The fort-holder is both a part developed in our childhood (to fit in with family, school, religion, peers etc.), and a present-day part that is still running our everyday life. The extent to which the fort-holder is still present and running our lives (in terms of our thoughts, habits, choices, perceptions, beliefs and strategies) is often entirely unknown and unconscious to most people. So as well as finding and retrieving the lost soul part, there is a process of negotiating with the fort holder part that needs to be skilfully facilitated, and a process and time of integration to be managed. This can also involve doing healing not just for the returned soul part, but for the fort-holder. This can involve journey back to the fort-holder in childhood, giving them them love and healing, telling them that they are not alone and that they will get through this, and giving them the help they need shamanically. In effect we become the child’s ‘guardian angel’ watching over them from the future. The effects of this healing can be profound. We can also thank our present-day fort-holder and tell them that the war is over and that they can now ‘stand at ease’. We can give them healing and a new, more appropriate role in our adult life.
Another issue in soul retrieval is the body. Soul loss often occurs from a major shock or trauma of some kind. As well as the soul part leaving, the body often goes into shock. This shocked state can last for years and years. This causes its own problems, including that a returned soul part often finds it difficult to stay in (or even enter) a body in shock. Shamanically, this body-shock can be dealt with and healed.
Over the course weekends will explore different traditional ways of doing soul retrievals. In the process we will work on reconnecting to our own lost soul parts, as well as learning the beautiful, moving and empowering work of helping others recover theirs. We then go further than traditional shamanic soul retrieval and look ways of working with re-integrating the returned soul parts, to ensure that they are happy to stay, and that the fort-holder is happy to have them back. As well as learning how to heal returned soul parts we will look at the various aspects of beginning the work of healing the fort-holder, both in childhood and in the present. We will practice different methods of healing body-shock. We also explore how to work with more ‘difficult’ soul loss experiences such as: ‘soul theft’ and other entanglements; what to do when the soul part is in the Land of the Dead; inherited (ancestral) soul loss.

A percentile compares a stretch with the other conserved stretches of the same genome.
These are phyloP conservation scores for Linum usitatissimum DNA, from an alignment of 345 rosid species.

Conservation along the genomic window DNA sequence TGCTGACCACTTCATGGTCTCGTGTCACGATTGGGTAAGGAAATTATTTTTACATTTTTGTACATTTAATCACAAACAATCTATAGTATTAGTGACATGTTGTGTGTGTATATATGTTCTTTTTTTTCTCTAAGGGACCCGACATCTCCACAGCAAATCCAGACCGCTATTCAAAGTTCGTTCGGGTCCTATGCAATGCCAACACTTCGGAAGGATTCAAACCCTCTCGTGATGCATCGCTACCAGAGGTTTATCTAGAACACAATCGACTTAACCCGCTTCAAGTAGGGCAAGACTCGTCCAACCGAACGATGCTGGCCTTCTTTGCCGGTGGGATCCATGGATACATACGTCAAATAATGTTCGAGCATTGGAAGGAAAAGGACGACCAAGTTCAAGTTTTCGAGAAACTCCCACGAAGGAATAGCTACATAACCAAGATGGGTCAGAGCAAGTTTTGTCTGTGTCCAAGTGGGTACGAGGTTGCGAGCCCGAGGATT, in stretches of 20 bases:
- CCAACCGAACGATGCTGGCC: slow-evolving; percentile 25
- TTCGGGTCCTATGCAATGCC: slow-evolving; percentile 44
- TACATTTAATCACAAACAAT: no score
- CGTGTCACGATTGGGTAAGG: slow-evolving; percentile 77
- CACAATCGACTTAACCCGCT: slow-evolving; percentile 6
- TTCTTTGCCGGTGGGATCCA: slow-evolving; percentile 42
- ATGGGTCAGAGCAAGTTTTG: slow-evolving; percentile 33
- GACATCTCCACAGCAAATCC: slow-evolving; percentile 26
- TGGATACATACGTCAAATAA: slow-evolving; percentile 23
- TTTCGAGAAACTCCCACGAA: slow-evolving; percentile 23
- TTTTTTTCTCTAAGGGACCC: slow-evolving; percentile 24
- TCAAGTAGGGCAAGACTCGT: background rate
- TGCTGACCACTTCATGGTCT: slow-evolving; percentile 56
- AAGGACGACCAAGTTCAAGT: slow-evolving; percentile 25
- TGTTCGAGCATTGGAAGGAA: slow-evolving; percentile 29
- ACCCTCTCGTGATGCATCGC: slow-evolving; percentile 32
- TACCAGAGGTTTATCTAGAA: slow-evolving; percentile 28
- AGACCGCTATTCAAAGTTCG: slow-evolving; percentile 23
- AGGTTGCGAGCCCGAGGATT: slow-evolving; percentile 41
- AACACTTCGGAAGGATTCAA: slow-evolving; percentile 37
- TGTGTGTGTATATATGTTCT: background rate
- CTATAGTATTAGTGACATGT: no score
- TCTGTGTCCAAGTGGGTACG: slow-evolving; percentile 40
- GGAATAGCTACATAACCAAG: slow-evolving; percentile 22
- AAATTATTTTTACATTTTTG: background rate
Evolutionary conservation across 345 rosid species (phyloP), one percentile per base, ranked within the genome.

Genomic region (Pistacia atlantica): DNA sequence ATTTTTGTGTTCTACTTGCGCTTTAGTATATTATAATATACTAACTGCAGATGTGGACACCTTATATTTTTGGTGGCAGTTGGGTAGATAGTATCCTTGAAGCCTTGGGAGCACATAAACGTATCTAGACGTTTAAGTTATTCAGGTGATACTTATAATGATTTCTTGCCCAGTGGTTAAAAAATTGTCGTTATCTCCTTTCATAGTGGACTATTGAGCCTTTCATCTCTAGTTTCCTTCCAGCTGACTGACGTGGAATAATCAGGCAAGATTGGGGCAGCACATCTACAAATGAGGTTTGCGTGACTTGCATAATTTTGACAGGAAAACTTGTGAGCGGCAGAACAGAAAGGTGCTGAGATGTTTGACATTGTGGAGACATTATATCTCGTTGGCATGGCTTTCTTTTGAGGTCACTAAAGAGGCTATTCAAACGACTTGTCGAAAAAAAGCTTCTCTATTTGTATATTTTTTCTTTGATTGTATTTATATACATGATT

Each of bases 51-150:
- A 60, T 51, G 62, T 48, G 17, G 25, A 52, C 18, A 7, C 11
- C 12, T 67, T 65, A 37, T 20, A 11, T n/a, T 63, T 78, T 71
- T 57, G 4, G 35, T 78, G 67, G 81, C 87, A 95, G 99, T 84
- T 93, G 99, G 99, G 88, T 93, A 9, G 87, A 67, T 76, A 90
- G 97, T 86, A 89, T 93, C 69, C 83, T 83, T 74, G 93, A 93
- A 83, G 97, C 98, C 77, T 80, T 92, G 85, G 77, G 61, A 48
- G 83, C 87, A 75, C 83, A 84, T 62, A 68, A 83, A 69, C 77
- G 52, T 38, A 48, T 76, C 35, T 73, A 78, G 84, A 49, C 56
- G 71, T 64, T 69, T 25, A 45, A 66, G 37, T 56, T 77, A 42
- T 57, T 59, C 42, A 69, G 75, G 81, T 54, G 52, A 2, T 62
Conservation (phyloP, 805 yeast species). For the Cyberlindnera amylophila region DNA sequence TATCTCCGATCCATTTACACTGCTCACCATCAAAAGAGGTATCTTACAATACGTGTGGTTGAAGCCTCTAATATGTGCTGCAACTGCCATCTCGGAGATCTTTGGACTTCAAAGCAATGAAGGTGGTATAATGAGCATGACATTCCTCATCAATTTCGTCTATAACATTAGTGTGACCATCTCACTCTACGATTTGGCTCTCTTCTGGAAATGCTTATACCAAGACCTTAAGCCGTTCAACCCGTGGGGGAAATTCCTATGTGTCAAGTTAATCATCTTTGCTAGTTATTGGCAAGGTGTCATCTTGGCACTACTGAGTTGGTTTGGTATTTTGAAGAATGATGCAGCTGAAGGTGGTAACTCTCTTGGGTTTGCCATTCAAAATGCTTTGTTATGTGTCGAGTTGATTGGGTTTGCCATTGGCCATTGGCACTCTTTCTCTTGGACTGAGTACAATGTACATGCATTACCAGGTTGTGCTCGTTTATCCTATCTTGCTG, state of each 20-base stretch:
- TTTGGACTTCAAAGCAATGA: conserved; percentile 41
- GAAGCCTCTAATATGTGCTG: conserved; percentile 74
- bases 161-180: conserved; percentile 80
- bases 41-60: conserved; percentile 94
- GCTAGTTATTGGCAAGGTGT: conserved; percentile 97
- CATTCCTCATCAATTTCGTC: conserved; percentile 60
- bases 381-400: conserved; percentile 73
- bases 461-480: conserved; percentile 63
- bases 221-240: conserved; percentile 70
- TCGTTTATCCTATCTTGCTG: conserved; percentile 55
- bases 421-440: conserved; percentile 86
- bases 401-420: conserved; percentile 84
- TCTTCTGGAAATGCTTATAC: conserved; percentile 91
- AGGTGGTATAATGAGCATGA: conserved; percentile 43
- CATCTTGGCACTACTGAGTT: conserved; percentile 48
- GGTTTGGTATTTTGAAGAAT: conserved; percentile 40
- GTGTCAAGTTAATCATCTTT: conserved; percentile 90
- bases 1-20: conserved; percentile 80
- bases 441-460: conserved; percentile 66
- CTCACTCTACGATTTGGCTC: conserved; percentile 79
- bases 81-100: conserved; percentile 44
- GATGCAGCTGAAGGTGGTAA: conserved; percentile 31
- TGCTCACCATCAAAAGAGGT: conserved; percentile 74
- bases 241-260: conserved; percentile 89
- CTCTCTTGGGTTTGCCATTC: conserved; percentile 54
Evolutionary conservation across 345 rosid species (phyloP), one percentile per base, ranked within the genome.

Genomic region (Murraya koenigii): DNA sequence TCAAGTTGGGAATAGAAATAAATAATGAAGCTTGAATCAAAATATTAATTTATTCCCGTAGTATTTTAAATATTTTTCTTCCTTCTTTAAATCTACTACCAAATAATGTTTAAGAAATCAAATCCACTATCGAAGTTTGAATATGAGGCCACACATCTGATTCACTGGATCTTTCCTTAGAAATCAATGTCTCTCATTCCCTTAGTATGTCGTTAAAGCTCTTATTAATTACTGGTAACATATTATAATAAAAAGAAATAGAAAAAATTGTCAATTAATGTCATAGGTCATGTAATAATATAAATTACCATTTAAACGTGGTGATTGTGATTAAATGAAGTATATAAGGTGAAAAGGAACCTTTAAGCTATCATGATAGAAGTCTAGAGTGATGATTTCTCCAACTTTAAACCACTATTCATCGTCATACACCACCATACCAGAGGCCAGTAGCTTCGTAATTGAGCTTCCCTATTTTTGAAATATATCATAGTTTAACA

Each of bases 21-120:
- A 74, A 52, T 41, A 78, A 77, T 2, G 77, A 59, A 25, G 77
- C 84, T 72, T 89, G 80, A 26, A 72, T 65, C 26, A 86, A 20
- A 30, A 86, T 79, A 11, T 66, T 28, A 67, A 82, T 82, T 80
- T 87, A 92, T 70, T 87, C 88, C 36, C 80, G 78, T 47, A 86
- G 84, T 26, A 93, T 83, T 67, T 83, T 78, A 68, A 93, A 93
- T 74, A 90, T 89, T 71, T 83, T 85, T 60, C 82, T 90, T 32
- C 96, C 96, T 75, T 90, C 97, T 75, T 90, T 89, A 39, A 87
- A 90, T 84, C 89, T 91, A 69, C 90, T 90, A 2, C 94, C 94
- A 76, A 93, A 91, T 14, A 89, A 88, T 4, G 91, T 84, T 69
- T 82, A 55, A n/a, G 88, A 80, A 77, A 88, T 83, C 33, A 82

Please note, this is not just a shamanism course. It is a therapeutic shamanism course, and so it focuses not only on shamanism but on the psychotherapeutic side of the work in equal measure. As such, participating on it does require a reasonable degree of psychological awareness. Or at the very least, a curiosity and willingness to own and explore emotional and psychological issues in a safe group setting. If you are not willing to face and look at your stuff, or if you think that you have no unresolved issues from your childhood, then this course is definitely not for you! If however, you are willing to walk ‘the road less-travelled’ and begin the courageous process of becoming whole, of changing, and of finding out who you really are, then welcome aboard.
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“These courses thoroughly explained the meaning of soul loss and the implications of this in a complex modern environment. In a short space of time I developed the necessary skills to journey to retrieve my own soul parts, and to access essential healing. I also developed confidence in doing soul-retrieval for others. I came away from the courses feeling empowered with the capacity to dissolve negative patterns in my life, to embrace transformation and to step forward into wholeness and strength.” L.M., Cumbria.